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Intermittent, low-carbohydrate diets more successful than standard dieting, study finds

Date:
December 8, 2011
Source:
American Association for Cancer Research
Summary:
An intermittent, low-carbohydrate diet was superior to a standard, daily calorie-restricted diet for reducing weight and lowering blood levels of insulin, a cancer-promoting hormone, according to recent findings.
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An intermittent, low-carbohydrate diet was superior to a standard, daily calorie-restricted diet for reducing weight and lowering blood levels of insulin, a cancer-promoting hormone, according to recent findings.

Researchers at Genesis Prevention Center at University Hospital in South Manchester, England, found that restricting carbohydrates two days per week may be a better dietary approach than a standard, daily calorie-restricted diet for preventing breast cancer and other diseases, but they said further study is needed.

"Weight loss and reduced insulin levels are required for breast cancer prevention, but [these levels] are difficult to achieve and maintain with conventional dietary approaches," said Michelle Harvie, Ph.D., SRD, a research dietician at the Genesis Prevention Center, who presented the findings at the 2011 CTRC-AACR San Antonio Breast Cancer Symposium, held Dec. 6-10, 2011.

Harvie and her colleagues compared three diets during four months for effects on weight loss and blood markers of breast cancer risk among 115 women with a family history of breast cancer. They randomly assigned patients to one of the following diets: a calorie-restricted, low-carbohydrate diet for two days per week; an "ad lib" low-carbohydrate diet in which patients were permitted to eat unlimited protein and healthy fats, such as lean meats, olives and nuts, also for two days per week; and a standard, calorie-restricted daily Mediterranean diet for seven days per week.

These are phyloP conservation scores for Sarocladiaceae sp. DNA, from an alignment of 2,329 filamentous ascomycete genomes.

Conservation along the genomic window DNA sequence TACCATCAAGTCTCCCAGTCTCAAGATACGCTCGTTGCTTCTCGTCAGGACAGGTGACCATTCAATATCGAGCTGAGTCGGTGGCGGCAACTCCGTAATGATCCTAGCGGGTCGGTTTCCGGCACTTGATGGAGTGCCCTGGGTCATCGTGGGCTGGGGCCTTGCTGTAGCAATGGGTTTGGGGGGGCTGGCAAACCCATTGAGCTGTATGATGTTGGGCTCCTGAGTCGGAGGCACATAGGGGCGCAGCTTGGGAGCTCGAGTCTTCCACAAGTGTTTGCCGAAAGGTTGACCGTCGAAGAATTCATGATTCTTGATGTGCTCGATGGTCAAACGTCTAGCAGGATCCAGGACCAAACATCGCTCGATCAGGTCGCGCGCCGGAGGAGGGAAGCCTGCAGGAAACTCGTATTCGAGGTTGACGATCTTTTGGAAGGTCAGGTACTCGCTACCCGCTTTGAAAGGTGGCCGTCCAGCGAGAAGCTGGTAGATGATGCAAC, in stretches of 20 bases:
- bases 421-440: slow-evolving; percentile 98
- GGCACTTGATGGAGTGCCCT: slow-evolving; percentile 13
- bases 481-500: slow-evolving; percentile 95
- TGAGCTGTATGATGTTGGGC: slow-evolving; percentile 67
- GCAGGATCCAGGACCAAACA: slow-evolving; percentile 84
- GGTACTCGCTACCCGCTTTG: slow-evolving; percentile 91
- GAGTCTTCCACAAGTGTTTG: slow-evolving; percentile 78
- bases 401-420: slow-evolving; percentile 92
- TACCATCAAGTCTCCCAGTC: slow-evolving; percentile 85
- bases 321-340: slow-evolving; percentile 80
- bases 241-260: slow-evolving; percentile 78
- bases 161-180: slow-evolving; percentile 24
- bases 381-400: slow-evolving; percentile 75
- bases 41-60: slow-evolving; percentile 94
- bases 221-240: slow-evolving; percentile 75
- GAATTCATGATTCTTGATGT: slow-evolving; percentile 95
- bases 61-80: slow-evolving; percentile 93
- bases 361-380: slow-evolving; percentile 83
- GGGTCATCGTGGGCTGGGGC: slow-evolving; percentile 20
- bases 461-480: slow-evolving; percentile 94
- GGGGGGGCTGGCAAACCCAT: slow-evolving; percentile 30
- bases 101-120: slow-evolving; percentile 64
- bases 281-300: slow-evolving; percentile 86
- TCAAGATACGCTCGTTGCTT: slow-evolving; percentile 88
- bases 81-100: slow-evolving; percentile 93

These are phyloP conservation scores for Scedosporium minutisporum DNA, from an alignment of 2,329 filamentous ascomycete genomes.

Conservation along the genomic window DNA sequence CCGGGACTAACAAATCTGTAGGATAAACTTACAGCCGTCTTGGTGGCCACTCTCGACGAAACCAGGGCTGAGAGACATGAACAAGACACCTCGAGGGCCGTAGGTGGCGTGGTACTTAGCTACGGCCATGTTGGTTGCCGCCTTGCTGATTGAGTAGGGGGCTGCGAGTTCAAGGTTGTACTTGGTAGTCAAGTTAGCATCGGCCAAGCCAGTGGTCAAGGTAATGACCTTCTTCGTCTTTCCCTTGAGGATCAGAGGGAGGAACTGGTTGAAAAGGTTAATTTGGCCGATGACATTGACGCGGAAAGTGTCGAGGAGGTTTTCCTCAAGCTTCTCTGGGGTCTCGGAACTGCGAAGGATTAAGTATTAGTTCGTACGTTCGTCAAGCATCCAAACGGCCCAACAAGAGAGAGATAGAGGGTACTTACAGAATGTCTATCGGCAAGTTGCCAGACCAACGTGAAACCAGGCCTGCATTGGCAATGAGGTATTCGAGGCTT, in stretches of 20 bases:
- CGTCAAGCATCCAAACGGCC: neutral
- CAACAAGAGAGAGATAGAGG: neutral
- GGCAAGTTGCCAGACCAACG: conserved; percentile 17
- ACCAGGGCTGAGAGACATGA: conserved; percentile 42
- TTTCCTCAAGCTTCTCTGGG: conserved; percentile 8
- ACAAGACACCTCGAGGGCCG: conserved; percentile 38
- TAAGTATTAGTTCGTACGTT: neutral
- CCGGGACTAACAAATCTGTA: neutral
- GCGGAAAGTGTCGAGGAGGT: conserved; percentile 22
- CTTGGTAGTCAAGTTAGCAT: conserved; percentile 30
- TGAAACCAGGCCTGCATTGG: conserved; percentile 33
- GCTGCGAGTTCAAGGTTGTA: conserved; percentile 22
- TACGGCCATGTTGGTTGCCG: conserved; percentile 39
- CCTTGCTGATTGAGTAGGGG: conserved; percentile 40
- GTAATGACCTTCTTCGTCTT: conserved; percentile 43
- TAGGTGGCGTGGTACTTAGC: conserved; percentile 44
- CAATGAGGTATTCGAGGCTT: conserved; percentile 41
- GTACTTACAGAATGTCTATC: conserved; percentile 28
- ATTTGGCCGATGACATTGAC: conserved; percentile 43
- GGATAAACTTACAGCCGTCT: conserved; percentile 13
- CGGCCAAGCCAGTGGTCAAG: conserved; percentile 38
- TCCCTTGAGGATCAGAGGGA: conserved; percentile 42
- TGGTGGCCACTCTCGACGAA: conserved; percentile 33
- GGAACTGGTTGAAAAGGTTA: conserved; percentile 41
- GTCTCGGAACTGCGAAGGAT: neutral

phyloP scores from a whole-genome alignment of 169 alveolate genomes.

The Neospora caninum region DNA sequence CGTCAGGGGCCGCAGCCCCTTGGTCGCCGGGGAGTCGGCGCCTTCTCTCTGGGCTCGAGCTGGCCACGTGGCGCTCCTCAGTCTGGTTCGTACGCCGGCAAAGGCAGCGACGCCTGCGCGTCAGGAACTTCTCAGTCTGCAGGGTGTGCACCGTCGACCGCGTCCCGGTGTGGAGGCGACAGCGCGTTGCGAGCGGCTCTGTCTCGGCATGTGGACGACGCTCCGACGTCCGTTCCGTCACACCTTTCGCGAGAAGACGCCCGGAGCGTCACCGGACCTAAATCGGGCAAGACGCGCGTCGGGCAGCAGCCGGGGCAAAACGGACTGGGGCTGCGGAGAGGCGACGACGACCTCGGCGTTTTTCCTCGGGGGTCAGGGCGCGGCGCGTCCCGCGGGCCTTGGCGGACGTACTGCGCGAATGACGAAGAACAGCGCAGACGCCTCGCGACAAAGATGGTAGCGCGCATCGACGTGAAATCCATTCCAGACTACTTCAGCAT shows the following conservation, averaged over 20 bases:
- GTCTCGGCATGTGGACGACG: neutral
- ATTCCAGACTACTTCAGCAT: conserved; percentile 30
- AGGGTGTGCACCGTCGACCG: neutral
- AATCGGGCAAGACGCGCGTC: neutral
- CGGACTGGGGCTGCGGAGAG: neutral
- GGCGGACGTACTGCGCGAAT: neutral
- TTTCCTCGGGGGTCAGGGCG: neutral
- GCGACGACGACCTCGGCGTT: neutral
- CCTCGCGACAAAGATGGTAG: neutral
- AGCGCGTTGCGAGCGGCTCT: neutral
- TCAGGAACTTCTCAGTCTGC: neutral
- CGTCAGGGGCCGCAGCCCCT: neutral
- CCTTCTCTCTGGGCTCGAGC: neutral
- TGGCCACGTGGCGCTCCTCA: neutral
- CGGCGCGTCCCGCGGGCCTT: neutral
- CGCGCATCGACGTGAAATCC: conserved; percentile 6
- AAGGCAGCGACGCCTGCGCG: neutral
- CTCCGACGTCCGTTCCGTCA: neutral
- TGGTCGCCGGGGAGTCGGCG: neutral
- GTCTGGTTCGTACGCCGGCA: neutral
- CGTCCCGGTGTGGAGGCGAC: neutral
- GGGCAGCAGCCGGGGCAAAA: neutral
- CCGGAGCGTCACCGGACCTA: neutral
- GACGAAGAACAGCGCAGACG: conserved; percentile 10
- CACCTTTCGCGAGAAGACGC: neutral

Data revealed that both intermittent, low-carbohydrate diets were superior to the standard, daily Mediterranean diet in reducing weight, body fat and insulin resistance. Mean reduction in weight and body fat was roughly 4 kilograms (about 9 pounds) with the intermittent approaches compared with 2.4 kilograms (about 5 pounds) with the standard dietary approach. Insulin resistance reduced by 22 percent with the restricted low-carbohydrate diet and by 14 percent with the "ad lib" low-carbohydrate diet compared with 4 percent with the standard Mediterranean diet.

"It is interesting that the diet that only restricts carbohydrates but allows protein and fats is as effective as the calorie-restricted, low-carbohydrate diet," Harvie said.


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The above post is reprinted from materials provided by American Association for Cancer Research. Note: Materials may be edited for content and length.


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American Association for Cancer Research. "Intermittent, low-carbohydrate diets more successful than standard dieting, study finds." ScienceDaily. ScienceDaily, 8 December 2011. <www.sciencedaily.com/releases/2011/12/111208184651.htm>.
American Association for Cancer Research. (2011, December 8). Intermittent, low-carbohydrate diets more successful than standard dieting, study finds. ScienceDaily. Retrieved July 4, 2015 from www.sciencedaily.com/releases/2011/12/111208184651.htm
American Association for Cancer Research. "Intermittent, low-carbohydrate diets more successful than standard dieting, study finds." ScienceDaily. www.sciencedaily.com/releases/2011/12/111208184651.htm (accessed July 4, 2015).

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